1619 Project founder Nikole Hannah-Jones was paid $55,000 for University of Wisconsin event
The signed contract stipulated a cash advance deposit of $27,500
1619 Project founder Nikole Hannah-Jones was paid $55,000 to speak at a Martin Luther King Jr. Day event at the University of Wisconsin-Madison in January.
A contract of the speaking appearance obtained by Fox News Digital shows that Hannah-Jones was paid $55,000 to attend the university's MLK Symposium on Jan. 25, when she gave the keynote speech.
"Hannah-Jones will reflect on the legacy of Dr. Martin Luther King, Jr., through the lens of her award-winning work investigating racial injustice and the consequences of slavery in American history," the event description reads.
A draft schedule of the event shows that Hannah-Jones was paid to meet with campus media and attend a "private VIP reception" before the MLK Symposium, which lasted from 6:30 p.m.-8 p.m. The contract had Hannah-Jones attending university-sponsored events from 4:00 p.m.-8:00 p.m., including the time spent giving the 45-minute keynote speech and a 30-minute moderated question and answer session.
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The contract, signed by The Lavin Agency and a university official, also stipulated a cash advance deposit of $27,500 for Hannah-Jones. The Lavin Agency represents Hannah-Jones.
A University of Wisconsin-Madison spokesperson told Fox News Digital that funding for the event came from private sources, and was not paid for using public funding.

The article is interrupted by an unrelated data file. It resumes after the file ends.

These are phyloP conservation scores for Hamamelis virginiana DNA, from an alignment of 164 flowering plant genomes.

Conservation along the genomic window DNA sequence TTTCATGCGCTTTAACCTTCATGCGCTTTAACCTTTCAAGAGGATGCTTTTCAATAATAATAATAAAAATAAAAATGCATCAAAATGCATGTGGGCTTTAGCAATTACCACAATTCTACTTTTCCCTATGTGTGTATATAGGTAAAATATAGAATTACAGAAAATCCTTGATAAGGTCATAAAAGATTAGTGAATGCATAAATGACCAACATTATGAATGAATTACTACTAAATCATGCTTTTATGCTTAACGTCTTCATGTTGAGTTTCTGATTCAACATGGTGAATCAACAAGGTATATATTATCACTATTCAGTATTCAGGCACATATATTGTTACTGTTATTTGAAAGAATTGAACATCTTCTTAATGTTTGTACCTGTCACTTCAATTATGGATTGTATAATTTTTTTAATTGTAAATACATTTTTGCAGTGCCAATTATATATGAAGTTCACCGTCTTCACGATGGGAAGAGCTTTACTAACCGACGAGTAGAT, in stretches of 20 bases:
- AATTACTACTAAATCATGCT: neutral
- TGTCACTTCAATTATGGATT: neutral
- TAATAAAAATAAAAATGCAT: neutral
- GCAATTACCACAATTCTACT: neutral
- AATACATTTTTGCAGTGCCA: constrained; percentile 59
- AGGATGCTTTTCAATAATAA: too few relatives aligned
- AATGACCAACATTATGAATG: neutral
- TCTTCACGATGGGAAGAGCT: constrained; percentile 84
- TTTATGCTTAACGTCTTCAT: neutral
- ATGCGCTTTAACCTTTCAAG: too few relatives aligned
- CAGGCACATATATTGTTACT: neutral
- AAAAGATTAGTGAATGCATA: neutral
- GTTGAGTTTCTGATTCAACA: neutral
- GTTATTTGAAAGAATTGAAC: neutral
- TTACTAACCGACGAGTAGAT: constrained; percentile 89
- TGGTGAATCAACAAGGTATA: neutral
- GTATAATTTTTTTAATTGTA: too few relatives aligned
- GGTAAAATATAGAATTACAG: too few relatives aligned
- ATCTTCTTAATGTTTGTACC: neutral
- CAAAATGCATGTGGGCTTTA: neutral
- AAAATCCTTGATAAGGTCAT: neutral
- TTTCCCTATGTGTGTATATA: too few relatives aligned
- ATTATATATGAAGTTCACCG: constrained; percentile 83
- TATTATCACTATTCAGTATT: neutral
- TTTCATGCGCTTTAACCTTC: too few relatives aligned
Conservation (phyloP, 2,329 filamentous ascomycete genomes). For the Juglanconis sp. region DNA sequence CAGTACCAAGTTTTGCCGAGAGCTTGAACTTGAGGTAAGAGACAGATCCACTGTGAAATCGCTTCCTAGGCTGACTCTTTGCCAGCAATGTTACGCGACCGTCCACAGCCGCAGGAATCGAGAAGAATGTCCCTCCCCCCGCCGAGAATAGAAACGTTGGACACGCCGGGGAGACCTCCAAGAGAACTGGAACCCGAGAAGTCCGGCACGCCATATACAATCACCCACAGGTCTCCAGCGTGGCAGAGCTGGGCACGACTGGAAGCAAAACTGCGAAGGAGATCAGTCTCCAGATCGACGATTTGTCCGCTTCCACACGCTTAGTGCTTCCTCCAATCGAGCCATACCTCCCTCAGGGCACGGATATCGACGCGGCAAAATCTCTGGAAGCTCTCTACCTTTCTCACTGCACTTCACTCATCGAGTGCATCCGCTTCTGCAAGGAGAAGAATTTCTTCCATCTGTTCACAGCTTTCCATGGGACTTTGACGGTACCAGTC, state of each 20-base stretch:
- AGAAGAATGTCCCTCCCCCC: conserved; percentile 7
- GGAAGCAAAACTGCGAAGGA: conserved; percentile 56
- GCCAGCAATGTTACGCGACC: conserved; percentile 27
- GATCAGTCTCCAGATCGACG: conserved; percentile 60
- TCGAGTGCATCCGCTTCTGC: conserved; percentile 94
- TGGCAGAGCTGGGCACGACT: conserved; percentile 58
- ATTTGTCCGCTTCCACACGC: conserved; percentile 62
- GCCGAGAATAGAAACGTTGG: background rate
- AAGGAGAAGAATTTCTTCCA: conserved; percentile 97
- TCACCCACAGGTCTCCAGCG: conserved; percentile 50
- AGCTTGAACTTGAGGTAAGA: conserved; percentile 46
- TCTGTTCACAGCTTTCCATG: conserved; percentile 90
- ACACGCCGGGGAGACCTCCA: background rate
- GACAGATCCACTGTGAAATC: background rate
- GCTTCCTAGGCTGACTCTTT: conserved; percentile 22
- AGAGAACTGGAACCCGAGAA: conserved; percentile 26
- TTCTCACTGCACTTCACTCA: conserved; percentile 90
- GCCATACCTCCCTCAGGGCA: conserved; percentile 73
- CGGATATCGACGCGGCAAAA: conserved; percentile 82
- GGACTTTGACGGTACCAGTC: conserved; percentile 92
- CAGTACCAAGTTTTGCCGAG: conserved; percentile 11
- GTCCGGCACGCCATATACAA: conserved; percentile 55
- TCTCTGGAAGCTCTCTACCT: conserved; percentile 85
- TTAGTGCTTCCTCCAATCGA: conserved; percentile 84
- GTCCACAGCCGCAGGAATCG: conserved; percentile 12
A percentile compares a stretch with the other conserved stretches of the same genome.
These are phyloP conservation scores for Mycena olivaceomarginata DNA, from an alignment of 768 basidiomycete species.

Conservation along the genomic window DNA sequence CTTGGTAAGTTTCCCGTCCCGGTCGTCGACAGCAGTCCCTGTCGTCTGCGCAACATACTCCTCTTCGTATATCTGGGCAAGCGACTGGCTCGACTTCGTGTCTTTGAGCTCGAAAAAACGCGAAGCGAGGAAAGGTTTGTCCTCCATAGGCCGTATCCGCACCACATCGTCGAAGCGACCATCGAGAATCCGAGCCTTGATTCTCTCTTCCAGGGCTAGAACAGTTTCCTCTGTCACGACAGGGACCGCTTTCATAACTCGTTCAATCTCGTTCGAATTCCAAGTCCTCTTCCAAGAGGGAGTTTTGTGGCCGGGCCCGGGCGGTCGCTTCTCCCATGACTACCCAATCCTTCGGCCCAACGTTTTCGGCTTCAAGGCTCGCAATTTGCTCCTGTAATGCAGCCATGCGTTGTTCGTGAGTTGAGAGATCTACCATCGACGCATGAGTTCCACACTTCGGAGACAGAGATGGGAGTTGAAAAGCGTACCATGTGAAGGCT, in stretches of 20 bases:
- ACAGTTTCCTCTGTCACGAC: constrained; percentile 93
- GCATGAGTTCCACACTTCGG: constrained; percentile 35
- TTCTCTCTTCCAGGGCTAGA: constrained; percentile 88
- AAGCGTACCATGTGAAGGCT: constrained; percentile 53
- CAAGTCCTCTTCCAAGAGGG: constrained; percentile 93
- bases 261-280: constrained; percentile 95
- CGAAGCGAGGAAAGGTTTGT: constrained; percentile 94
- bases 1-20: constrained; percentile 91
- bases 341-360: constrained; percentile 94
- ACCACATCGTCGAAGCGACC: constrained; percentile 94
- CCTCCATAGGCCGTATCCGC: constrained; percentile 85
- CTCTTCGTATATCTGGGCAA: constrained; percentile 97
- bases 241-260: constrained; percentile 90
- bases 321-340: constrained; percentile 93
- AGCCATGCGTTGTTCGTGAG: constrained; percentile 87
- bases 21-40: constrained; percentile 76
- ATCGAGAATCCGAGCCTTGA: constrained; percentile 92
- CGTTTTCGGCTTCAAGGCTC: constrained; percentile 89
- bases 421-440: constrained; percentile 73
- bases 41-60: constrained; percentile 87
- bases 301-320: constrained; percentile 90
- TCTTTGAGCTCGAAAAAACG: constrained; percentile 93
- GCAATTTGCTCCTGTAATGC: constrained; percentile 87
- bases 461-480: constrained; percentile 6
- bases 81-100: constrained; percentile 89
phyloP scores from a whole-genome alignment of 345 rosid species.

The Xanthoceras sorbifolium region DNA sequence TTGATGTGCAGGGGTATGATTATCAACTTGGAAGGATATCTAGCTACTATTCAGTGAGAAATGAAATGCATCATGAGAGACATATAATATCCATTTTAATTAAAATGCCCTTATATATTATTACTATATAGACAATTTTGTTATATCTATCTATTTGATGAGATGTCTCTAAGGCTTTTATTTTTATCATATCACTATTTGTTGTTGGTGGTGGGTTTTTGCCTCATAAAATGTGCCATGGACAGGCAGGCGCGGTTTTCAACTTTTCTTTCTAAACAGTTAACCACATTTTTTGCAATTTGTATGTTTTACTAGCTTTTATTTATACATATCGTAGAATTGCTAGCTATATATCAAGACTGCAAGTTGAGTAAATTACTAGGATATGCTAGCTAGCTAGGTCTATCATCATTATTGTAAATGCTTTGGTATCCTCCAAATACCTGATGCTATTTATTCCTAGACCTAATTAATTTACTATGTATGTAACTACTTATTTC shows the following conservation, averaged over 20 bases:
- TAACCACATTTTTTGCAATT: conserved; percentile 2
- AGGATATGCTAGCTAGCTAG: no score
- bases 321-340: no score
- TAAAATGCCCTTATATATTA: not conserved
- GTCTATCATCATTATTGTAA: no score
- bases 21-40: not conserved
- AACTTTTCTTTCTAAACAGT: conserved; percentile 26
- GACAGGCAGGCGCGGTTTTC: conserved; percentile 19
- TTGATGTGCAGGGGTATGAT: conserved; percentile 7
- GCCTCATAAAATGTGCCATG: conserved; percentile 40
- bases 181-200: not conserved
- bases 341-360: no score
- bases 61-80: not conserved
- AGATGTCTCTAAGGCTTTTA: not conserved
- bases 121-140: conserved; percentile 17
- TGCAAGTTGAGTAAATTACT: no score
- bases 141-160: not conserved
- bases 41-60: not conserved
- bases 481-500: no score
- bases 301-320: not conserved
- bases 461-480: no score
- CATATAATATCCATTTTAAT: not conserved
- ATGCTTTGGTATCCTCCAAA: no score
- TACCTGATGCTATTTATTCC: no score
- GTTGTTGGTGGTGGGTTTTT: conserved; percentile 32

No recording of Hannah-Jones' speech was allowed, according to the contract.
The 1619 Project, founded by Hannah-Jones, has been criticized for allegedly telling inaccurate parts of history, such as the claim that "one of the primary reasons the colonists decided to declare their independence from Britain was because they wanted to protect the institution of slavery."
The essay was later corrected to read, "…one of the primary reasons some of the colonists decided to declare their independence from Britain was because they wanted to protect the institution of slavery."
Hannah-Jones has used the 1619 Project as a platform to charge what one critic calls "exorbitant" speaking fees.
Kenny Xu, author of the book "Inconvenient Minority" and president of Color Us United, previously told Fox News Digital that universities could be using the money used for these speaking fees in much better ways.
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"Maybe instead of paying exorbitant fees and speakers that you’re extending, maybe you can use them to hire better teachers and to merit pay teachers and to teach them that, you know, teach them math and science and actual skills that enable them to actually, you know, be able to graduate from college pretty confident in their career prospects," he said.
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Hannah-Jones responded to a request for comment from Fox News Digital, pointing to Sen. Ted Cruz delivering a speech at UW-Madison in October. The conservative group Young America's Foundation hosted Ted Cruz for an event at the University of Wisconsin-Madison in October. That event was not listed on the calendar of events on the university's official website, as Hannah-Jones' speech was. Cruz's speech was originally scheduled to take place on the University of Wisconsin-Madison campus but was moved off campus over the school's indoor mask mandate.